Saturday, 1 October 2011

Dante and Catholic Literature

What constitutes Catholic Literature is a question I have steered clear of on this blog, partly because of its complexity but partly because it seems to me that it's not a live issue for most Catholic English teachers. The reality, in the UK at least, is that we spend the overwhelming majority of our time teaching books that have little or no connection with Catholicism, even if we teach in Catholic schools. What I have tried to do on this blog, therefore, is suggest just a few Catholic authors whose books we might drop into our teaching.

Nevertheless, the question cannot be wholly ignored, which is why Paul Claudel's essay about Dante is so interesting.

According to Claudel, "Dante is one of five poets who, I believe, deserves the adjective sovereign or catholic". (He doesn't say who the other four are.) Dante's work has three key traits: inspiration, intelligence, and catholicity. And what Claudel means by catholicity "is that these outstanding poets have received from God such vast things to express that only the entire universe will suffice for their work."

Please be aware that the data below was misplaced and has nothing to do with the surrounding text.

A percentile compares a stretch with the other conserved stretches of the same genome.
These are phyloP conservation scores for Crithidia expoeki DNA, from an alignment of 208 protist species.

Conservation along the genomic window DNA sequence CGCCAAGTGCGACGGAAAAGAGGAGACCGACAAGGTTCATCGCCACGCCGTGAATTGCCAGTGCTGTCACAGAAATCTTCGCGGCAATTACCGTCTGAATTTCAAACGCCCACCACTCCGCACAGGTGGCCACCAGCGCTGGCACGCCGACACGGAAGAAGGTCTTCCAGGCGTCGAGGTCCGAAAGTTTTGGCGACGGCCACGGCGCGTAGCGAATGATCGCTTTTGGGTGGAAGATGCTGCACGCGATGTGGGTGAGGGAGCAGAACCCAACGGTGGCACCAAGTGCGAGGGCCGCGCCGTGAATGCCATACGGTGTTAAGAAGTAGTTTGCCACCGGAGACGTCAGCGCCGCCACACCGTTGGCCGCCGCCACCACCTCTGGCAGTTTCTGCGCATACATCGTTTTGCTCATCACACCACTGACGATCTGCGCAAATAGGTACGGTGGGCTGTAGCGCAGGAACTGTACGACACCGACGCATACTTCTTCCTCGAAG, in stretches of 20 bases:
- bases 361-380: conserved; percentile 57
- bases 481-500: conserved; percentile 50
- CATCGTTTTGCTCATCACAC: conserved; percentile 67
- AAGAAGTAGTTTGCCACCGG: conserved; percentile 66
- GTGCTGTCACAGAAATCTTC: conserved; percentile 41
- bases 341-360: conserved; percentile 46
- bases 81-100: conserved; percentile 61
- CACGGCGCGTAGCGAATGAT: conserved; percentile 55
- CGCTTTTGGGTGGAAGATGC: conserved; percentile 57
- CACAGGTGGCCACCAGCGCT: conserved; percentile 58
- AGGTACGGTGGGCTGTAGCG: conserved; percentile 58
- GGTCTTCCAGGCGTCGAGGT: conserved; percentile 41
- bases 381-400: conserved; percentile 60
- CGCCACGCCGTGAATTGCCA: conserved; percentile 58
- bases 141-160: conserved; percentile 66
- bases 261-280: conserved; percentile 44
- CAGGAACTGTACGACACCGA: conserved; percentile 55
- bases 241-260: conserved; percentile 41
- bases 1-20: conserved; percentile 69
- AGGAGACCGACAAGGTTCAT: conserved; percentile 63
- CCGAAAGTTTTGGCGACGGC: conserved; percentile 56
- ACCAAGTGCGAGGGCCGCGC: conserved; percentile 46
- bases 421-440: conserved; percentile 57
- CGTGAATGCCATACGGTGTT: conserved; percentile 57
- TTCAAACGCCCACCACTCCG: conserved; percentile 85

Such a vision does not force authors away from the real. On the contrary, "a true poet hasn't the least need for grander stars or more beautiful roses. What exists already is enough, and the poet understands that his own life is too short for the lesson it gives and the respect it deserves."

It is this catholicity, this breadth of vision, which makes Dante's work truly great. It is also this breadth of vision which makes his work truly Catholic.

The natural corollary of Claudel's argument, however, is that because they are limited to the merely human most novels (and a great many poems) do not deserve the same adjective. Now this is controversial and so I want to examine the idea in greater depth in a later post.

The crisis of the 19th Century, for Claudel, was not an intellectual crisis of faith but "the drama of a starved imagination." Part of Dante's genius was to create an image of Paradise that we could imagine, for, in the words of an English author quoted by Claudel, "if we are unable to form for ourselves a real conception of the thing desired, we are inclined to let our spirit stray and place it outside the field of actual interest." If we can't imagine it we can't believe in it.

Claudel's essay ends with some wonderful comments about Beatrice, Paradise and love but I wonder if this idea of "the starved imagination" isn't the idea which might be of more practical interest to Catholic English teachers. Maybe, just maybe, it's a problem we can do something about.

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